Friday, February 19, 2016

BWorld 44, Why the Philippines should join the TPP

* This is my article in BusinessWorld last February 16, 2016.

Free trade is good and beautiful and the best example of it at the micro level is the tiangge-tiangge or market-market that one finds in Divisoria, Baclaran, Quiapo, and other low- to mid-end commercial centers in the Philippines.

All consumers there search for a bargain, if they do not find it in seller A, they walk away and go to seller B, and seller C, until they find the right seller/s offering the right bargain, both in price and quality.

This is the essence of free trade and free market. The freedom to sell or not sell, the freedom to buy or not buy. The freedom to innovate to attract more buyers, and the freedom to be complacent and mediocre and suffer the consequences as buyers do not come back.

At the national level, even protectionist governments realize the value of free trade, they just cannot hasten the pace of liberalization because they have the vested interests to regulate endlessly and collect as much trade tax revenues as possible.

So one compromise is via bilateral and regional free trade agreements (FTAs) between and among countries. An example is the ASEAN Economic Community (AEC, 10 countries) that materialized since January this year.

Aside from AEC, there are bigger FTAs considered as “mega” trade deals. These include the Regional Comprehensive Economic Partnership (RCEP, ASEAN 10 + 6), Trans Pacific Partnership (TPP, 12 countries), and the Transatlantic Trade and Investment Partnership (TTIP, US + EU).

These mega trade deals will be tackled in one session of the forthcoming 4th Asia Liberty Forum that will be held at the Renaissance Hotel in Kuala Lumpur, Malaysia this coming Feb. 18-20, 2016, which I will be attending, thanks to the assistance of Economic Freedom Network Asia.

The session on “TPP, TTIP, RCEP, AEC & Other Trade Deals: Are they really good for developing countries?” will be on Day 2, to be chaired by Julian Morris, Vice-President of Reason Foundation, USA. The speakers will be (1) Dr. Razeen Sally, Institute for Democracy and Economic Affairs Chair in Political Economy and Prof. at the National University of Singapore, (2) Sethaput Suthiwart-Narueput, Thailand Future Foundation, and (3) Vivek Dehejia, IDFC Institute, India.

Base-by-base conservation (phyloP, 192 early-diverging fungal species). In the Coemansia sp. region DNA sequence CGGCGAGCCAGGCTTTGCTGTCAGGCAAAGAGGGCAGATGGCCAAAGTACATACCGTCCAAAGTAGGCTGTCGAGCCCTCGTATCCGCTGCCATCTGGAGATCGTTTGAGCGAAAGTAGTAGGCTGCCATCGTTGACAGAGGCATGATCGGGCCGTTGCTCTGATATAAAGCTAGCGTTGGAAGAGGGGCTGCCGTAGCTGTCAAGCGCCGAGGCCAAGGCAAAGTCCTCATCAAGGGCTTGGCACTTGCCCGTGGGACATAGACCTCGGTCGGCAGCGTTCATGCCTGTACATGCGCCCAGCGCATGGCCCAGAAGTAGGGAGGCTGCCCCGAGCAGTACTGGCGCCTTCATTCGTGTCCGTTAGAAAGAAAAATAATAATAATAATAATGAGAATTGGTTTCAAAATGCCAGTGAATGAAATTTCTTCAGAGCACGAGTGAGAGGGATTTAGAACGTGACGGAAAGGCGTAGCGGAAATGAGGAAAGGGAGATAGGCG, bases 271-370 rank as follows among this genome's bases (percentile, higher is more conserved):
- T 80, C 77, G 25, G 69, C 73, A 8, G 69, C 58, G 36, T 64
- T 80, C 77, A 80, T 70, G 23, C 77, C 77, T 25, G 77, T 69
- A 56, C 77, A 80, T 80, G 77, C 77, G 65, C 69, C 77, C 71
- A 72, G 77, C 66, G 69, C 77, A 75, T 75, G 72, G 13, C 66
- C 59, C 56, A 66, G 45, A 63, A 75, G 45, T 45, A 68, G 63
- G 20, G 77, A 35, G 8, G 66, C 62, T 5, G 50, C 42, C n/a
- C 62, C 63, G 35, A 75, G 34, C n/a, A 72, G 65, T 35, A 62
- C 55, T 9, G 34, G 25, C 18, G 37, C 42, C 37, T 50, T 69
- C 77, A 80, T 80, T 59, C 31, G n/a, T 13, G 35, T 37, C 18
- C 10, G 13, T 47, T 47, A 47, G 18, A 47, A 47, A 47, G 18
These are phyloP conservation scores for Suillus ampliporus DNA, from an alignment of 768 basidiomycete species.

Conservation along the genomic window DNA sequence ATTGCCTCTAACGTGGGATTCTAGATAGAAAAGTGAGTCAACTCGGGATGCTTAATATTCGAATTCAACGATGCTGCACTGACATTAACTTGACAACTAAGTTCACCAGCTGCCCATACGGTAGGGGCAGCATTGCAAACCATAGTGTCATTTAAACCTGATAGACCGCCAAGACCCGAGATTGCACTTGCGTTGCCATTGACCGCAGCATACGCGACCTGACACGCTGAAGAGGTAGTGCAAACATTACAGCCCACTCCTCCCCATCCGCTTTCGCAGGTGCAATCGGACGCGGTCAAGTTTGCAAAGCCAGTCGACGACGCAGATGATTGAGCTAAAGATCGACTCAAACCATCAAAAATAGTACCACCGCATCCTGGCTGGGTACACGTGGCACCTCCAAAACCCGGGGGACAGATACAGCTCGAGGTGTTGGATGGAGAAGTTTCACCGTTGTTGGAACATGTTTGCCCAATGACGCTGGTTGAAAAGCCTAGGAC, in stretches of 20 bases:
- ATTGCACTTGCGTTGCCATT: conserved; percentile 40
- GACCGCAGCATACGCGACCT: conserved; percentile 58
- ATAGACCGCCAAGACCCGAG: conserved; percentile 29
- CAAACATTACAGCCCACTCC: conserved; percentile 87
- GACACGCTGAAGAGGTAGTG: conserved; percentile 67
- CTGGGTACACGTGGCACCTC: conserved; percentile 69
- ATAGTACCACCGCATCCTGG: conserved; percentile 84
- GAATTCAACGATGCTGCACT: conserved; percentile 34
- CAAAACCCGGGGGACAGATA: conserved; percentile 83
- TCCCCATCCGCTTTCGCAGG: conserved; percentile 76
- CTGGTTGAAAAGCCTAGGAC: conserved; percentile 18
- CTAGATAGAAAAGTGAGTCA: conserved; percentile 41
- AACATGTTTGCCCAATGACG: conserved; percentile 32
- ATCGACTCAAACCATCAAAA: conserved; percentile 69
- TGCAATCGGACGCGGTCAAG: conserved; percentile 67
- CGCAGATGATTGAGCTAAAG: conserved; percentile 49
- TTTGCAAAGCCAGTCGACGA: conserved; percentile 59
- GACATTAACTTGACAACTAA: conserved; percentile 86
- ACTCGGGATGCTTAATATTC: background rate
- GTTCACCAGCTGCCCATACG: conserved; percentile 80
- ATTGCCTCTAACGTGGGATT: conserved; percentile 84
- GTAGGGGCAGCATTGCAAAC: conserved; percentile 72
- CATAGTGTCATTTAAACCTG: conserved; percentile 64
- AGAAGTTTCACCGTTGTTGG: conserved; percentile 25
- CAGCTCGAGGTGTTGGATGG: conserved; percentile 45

Now that the TPP Agreement (TPPA) has been signed by all the 12 member-countries, the next step is for a ratification by each country’s legislature or parliament so that the Agreement will be implemented.

Other Asian countries, three of them from the ASEAN, have expressed their desire to join the TPP in a next round of membership expansion. Here are some trade data about TPP current and aspiring members. 

There are two major benefits of joining the TPPA. One, it will reduce the cost of foreign trade, exports and imports, as tariff on both sides are cut or abolished.

Two, for countries with huge state-owned enterprises, it will improve government procurement transparency and accountability. Reduction in service barriers and stronger respect of intellectual property rights, enforceable labor, and environmental standards will contribute to improved corporate competitiveness.

And there is one big disadvantage of being outside the TPP. A country will suffer some reduction in exports as TPP members will buy more from each other as they have zero or near-zero tariff for each other, while the old tariff and non-tariff barriers will remain for the non-TPP members.

This was computed by Caesar B. Cororaton and David Orden in a paper entitled “Potential Economic Effects on the Philippines of the Trans-Pacific Partnership (TPP)” (revised February 2015).  

The two researchers added that “...steady drop in exports to the TPP countries from $ 2.2 billion in 2015 to US$ 19.6 billion in 2024. Exports within the non-TPP increase but not enough to offset the drop in exports to the TPP... Philippine exports within the non-TPP increase, but only marginally and not enough to offset the decline in exports to the TPP.”

The best trade policy is unilateral trade liberalization.

No need for prolonged, costly and bureaucratic negotiations that takes years or decades.

Just open up the border to foreign goods and allow local consumers and producers lots of choices where and what to buy at low, tariff-free prices. Hong Kong, Singapore, Dubai, Chile, other countries have done this.

The second best policy should have been a multilateral, global trade liberalization, but this is not happening as shown in World Trade Organization (WTO) negotiations. So the real second best policy is via trade blocs like the TPP.

From local bus and taxi companies that import their vehicles, to farmers and fishermen who need more farm tractors and fishing boat engines, to students who want cheaper shoes and mobile phones, people benefit from more choices, lower prices under a free trade policy.

Bienvenido S. Oplas, Jr. is the President of Minimal Government Thinkers, a member of the Economic Freedom Network (EFN) Asia, and a Fellow of the South East Asia Network for Development (SEANET).

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